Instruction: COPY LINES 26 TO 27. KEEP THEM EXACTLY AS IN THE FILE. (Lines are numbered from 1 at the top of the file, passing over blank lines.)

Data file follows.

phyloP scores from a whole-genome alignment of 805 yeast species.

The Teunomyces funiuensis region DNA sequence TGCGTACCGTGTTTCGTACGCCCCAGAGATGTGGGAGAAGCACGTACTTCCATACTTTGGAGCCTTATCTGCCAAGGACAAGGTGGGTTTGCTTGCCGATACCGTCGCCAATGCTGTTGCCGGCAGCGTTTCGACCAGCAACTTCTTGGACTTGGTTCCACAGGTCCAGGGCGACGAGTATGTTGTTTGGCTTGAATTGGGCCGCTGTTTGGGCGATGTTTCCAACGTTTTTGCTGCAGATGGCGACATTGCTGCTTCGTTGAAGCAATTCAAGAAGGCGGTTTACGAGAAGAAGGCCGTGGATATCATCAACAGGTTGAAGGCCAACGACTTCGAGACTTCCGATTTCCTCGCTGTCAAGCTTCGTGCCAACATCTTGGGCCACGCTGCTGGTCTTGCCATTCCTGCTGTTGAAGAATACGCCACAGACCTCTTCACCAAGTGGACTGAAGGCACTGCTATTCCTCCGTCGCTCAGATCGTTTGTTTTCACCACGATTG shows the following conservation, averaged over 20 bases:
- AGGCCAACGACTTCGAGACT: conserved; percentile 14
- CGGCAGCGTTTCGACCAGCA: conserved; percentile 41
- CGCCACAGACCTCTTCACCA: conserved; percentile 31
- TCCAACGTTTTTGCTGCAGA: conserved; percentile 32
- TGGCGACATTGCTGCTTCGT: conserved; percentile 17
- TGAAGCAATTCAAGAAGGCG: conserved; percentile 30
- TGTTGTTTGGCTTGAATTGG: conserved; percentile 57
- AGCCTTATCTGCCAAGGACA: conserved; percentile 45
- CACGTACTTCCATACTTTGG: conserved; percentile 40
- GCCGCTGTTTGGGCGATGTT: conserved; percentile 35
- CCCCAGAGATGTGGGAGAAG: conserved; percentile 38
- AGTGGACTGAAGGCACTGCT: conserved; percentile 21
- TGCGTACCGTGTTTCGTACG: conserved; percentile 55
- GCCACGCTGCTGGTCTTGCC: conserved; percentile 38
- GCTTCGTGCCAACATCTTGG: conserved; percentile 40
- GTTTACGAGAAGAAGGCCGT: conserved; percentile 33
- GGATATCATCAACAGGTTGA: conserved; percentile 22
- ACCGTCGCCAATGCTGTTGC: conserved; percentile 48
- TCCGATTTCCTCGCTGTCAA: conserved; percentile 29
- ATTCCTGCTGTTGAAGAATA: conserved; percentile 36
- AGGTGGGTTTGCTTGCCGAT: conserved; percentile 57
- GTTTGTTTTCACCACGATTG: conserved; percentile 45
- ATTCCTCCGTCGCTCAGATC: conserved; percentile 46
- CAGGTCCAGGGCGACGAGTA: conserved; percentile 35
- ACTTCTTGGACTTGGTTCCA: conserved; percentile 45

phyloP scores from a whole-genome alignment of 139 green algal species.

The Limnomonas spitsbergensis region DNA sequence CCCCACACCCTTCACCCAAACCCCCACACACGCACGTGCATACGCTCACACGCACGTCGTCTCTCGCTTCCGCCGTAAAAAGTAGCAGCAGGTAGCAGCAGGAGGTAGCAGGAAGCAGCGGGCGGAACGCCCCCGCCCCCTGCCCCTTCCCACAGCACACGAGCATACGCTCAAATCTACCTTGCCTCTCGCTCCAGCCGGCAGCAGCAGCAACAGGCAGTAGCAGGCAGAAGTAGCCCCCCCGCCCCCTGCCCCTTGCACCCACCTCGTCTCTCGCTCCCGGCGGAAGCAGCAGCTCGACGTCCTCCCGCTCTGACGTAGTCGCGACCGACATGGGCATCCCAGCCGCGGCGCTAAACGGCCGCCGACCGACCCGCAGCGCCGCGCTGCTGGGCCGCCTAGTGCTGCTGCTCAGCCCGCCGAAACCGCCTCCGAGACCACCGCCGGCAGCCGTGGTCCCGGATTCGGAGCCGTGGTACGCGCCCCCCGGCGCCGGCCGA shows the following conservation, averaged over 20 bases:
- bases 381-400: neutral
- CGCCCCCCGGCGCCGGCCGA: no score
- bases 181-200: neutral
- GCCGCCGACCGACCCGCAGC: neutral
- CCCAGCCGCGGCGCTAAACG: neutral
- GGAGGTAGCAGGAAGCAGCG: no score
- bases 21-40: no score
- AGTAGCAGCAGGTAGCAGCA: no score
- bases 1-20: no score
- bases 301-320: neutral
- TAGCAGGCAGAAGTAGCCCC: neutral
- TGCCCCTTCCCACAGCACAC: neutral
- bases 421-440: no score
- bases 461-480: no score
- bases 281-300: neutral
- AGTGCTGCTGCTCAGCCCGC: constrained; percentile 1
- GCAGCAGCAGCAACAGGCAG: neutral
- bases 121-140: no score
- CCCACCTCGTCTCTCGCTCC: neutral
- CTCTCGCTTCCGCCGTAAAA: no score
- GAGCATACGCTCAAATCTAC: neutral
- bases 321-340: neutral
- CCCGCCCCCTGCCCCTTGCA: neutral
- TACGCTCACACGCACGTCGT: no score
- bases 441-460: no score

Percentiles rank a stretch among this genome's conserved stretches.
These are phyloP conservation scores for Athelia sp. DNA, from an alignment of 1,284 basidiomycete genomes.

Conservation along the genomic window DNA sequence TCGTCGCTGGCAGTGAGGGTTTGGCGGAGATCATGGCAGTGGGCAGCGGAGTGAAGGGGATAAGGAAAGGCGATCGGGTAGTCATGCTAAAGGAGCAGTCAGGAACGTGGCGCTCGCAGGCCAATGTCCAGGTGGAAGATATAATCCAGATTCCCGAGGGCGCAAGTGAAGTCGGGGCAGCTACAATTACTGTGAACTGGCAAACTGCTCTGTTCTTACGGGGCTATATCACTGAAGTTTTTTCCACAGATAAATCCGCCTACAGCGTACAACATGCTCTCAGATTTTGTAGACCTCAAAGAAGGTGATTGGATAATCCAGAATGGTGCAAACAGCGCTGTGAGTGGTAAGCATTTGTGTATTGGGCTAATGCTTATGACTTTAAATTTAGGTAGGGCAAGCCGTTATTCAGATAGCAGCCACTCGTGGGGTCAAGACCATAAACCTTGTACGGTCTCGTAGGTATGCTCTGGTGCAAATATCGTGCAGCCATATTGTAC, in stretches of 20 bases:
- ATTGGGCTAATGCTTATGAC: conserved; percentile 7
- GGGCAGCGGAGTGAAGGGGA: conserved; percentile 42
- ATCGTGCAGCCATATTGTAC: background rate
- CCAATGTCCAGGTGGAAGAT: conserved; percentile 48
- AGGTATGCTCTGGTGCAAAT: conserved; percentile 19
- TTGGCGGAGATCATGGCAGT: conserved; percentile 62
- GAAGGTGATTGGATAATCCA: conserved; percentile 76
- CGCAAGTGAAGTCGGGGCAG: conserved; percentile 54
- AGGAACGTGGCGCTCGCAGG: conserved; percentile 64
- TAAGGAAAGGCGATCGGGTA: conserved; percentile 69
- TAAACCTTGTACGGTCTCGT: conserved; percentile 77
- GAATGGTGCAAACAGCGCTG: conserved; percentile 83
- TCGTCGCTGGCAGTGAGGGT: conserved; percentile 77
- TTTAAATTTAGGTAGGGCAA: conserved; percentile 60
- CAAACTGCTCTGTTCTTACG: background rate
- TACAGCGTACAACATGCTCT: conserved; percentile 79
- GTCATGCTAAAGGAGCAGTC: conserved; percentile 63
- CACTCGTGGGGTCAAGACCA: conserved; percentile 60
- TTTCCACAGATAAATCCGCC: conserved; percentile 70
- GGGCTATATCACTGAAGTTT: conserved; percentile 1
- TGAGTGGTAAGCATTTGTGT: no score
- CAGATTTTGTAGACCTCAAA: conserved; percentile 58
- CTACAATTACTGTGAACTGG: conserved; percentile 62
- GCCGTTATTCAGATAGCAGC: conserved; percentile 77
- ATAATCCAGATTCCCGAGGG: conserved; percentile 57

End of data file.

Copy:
- CAGGTCCAGGGCGACGAGTA: conserved; percentile 35
- ACTTCTTGGACTTGGTTCCA: conserved; percentile 45